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Magma 1.5 Release Notes
Last updated at 3:46 am UTC on 18 August 2015
Version 1.5 of Magma coincides with the release of Squeak 5, as well as many other improvements and fixes over Magma 1.4.

Transparent Cog and Spur Compatibility

Magma 1.5 is transparently compatible with Spur's new object memory format and VM. Persistent CompiledMethod headers are transparently converted back-and-forth as necessary depending on what kind of client (a V4 Cog or V5 Spur) is accessing.

Under Cog, the server can only grow to about 1.8GB before running out of memory and once it grows that large, it never gives that memory back to the OS. Using the aforementioned multicore batch processing capability, I was able to increase the number of simultaneous forked clients so that the server could grow to nearly to 4GB! Once the large task was completed and clients signed out, the server actually recovered the memory and went back down to consuming only about 60MB from the OS. Magma thrives on the extra speed and memory management and breathing-room provided by Spur.

A New Concurrent Statistical Accumulator Type

A MagmaCounter is a legacy Magma type which allows multiple clients to commit deltas to a synchronized accumulator. 1.5 introduces MagmaStat, an extension to MagmaCounter adds a synchronized #sum, #min, #max and #last. This was created to support a multidimensional data-aggregator. It allows multiple clients to simultaneously accumulate into a single accumulator, without commit-conflict, and the accumulator will always report the latest known values.

New Object-Level Meta Information

Meta-information can now be retrieved for any object as long as the commit-log file in which it was committed is still available to the database. Since these files are not explicitly required to be kept (it depends on ones backup and roll-forward needs), so it depends on your server administration.

If the commit-log record is no longer available, nil will be answered for all of the above (except magmaOid and isDirtyInMagma, of course). Each Sessions #definition can now answer the collection of persistent #classes in the DB. #dirtyGraphDo: allows all currently dirty objects to be enumerated.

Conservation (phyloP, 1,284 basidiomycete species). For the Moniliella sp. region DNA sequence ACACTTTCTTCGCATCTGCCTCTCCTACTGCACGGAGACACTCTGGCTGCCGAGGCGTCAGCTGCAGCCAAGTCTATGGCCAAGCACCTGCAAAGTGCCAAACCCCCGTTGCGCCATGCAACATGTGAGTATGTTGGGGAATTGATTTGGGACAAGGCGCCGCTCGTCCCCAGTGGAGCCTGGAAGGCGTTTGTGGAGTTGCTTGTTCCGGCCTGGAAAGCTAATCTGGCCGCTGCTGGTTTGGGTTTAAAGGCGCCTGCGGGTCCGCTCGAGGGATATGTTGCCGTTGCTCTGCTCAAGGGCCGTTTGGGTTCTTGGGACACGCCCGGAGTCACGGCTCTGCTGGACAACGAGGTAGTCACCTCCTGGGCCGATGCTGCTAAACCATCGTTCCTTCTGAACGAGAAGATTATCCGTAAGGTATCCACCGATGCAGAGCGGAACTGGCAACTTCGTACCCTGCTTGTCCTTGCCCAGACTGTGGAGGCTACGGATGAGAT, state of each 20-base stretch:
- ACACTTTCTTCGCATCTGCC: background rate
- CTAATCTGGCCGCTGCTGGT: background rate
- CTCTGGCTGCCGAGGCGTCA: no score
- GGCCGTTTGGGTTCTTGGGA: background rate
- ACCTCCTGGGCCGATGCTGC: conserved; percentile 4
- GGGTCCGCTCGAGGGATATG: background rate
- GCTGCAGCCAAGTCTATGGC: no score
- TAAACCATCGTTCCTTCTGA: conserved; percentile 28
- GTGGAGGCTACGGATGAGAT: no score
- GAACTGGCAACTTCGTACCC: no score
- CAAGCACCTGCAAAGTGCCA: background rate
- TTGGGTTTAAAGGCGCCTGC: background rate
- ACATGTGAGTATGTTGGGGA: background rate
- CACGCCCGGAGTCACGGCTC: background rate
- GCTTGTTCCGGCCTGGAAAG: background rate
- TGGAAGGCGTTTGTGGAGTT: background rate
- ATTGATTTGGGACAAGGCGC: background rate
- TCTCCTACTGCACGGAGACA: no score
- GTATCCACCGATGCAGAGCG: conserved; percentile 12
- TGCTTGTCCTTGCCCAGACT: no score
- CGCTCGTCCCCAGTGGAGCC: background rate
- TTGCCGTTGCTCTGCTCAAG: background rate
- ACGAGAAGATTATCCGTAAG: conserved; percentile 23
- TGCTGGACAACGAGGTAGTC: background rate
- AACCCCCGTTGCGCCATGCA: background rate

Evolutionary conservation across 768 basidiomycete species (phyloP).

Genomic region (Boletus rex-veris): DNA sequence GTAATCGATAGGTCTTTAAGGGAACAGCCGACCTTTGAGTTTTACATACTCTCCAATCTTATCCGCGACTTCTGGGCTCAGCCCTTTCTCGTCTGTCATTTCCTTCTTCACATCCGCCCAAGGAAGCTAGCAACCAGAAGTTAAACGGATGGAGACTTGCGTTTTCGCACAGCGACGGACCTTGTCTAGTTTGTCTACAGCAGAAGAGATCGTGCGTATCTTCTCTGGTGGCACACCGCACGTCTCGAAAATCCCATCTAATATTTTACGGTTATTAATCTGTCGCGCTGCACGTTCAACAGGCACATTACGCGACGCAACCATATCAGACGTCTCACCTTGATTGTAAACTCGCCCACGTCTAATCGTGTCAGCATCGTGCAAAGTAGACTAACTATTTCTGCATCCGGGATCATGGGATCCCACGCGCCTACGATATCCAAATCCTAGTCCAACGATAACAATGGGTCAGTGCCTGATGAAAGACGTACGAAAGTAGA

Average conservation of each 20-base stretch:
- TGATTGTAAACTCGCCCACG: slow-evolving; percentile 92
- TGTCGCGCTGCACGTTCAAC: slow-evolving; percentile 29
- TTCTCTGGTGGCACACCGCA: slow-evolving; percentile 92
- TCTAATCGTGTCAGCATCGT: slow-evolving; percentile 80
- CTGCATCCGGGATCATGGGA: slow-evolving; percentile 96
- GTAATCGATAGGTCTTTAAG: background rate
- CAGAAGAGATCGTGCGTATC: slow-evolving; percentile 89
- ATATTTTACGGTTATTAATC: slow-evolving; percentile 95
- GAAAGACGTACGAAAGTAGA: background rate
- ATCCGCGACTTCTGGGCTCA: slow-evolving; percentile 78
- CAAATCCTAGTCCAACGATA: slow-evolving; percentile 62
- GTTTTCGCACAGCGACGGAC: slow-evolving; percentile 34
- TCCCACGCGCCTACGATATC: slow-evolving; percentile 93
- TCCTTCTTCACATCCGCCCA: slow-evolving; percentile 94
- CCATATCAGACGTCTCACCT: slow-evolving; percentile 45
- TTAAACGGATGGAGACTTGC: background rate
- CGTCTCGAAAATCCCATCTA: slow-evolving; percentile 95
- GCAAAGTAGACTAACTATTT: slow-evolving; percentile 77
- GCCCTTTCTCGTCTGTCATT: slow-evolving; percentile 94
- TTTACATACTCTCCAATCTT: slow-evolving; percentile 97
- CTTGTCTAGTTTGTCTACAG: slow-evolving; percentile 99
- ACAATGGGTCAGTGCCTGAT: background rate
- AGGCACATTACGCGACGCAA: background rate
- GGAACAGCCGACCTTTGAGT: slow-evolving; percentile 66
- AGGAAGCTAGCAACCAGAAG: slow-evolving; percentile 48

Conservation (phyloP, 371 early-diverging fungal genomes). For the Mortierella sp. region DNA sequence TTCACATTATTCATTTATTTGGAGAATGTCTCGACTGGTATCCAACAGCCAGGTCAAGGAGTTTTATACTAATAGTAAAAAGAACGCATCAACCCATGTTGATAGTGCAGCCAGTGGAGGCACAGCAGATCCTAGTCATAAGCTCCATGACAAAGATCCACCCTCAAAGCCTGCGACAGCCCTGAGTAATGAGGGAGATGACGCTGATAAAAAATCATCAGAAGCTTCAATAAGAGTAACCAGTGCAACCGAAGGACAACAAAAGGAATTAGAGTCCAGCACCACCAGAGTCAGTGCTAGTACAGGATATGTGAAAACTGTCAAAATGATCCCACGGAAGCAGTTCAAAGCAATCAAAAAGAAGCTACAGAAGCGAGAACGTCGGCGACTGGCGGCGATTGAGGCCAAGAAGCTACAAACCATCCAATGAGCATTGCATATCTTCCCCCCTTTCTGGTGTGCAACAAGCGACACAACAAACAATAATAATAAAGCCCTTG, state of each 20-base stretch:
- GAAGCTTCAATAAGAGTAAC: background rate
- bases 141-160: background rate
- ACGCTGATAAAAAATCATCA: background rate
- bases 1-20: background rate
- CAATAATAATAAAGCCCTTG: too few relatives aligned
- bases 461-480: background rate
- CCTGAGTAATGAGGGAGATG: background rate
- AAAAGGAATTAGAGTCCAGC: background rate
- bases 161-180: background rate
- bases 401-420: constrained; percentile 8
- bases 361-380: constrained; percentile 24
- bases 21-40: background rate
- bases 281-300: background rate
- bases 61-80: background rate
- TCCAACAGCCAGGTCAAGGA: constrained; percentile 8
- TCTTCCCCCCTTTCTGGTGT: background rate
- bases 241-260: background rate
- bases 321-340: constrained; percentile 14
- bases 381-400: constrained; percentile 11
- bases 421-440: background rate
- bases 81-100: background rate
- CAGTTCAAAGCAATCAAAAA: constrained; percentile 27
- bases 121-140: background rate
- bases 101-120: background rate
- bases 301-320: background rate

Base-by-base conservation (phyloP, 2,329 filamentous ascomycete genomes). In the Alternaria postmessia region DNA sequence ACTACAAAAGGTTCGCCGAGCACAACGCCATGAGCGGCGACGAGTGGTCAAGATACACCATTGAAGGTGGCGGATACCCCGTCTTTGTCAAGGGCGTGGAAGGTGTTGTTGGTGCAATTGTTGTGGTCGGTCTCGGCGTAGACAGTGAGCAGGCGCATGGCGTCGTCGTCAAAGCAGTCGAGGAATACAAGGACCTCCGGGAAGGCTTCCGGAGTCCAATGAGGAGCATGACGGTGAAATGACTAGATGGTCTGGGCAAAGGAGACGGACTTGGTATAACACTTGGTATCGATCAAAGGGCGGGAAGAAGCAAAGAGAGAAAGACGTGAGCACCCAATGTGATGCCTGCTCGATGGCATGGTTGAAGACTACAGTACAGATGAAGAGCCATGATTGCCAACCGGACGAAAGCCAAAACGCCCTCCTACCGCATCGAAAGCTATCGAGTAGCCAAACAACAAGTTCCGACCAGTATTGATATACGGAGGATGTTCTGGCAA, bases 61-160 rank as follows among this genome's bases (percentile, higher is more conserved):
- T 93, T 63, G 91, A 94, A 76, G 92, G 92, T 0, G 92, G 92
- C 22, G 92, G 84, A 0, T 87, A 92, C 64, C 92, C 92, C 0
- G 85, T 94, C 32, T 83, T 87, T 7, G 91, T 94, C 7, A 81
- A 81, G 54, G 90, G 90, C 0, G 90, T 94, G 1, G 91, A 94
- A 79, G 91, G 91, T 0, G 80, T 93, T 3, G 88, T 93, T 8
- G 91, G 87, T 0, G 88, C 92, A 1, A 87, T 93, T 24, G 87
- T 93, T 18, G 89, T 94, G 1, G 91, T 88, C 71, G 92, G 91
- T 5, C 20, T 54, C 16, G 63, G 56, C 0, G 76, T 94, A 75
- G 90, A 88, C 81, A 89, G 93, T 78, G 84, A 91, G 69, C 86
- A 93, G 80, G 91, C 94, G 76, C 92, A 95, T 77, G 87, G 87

Experimental Multicore Batch Processing Tool

A new tool employs the client-server framework in a new way – to manage batch processing tasks using multiple CPU cores. The user creates a collection of Blocks which are then forked and run concurrently in their own separate VM process. The user specifies how many CPU cores to allocate to the task so that the framework will maintain exactly that many processes running concurrently. If 100 blocks of work are created but only a 4-core processor, then only 4 at a time will run, but as any block finishes and exits its image, the framework automatically detects this and replace that slot by the launch of the next block, in sequence, until all the blocks are done. The number of cores can adjusted dynamically after the process has started.

Although Ma Client Server framework is a standalone framework (completely independent of Magma), typical usage of this multi-core feature is for each forked block to collaborate on the same Magma database(s). A variety of configurations are possible supporting several use-cases. The client-sever framework provides the inter-proces communication between the calling process and the forked block processes to support supervisory use-cases (remote progress bars) over all of the forked processes from the single launching image, with pause, resume, etc.).

A New Data-Repair Tool

MagmaDataRepair is used to perform schema upgrades or other "repairs" on Magma models in a controlled and reliable fashion. It can take advantage of the multi-core processing, if necessary.
This is a great tool, the user simply creates the first-class MagmaDataRepair object using the #at:start:enumerate:check:repair: constructor message. A MagmaDataRepair instance is returned which supports the API of the repair:

Graphical Status Monitor

Magma has kept track of various timings and counts of its operations for years. The objects are in there, but not easily viewed until now. Some rudimentary charts show various stats by 5-minute periods over the last 24 hours (configurable). This can provide insight into, for example, the number and size of reads vs. commits by an application, which might be interesting for, i.e., application performance tuning.

Better Linux Server Integration

Performance and Robustness

Local-Conflict Detection

At last, Magma will now detect a local-conflict when a session must reconnect and catch-up to the repository. During this process, if any objects are refreshed which were already locally changed by that session, a MagmaTooFarBehindConflict is signaled.
The idea is it can be handled the same as a commit-conflict, because the new MagmaTooFarBehindConflict inherits the 'result', a FailedCommitResult.

Compatibility Notes

FloatIndex was revamped so that negatives are treated properly as less than positives in their indexing sequence. Any applications using FloatIndex should rebuild them.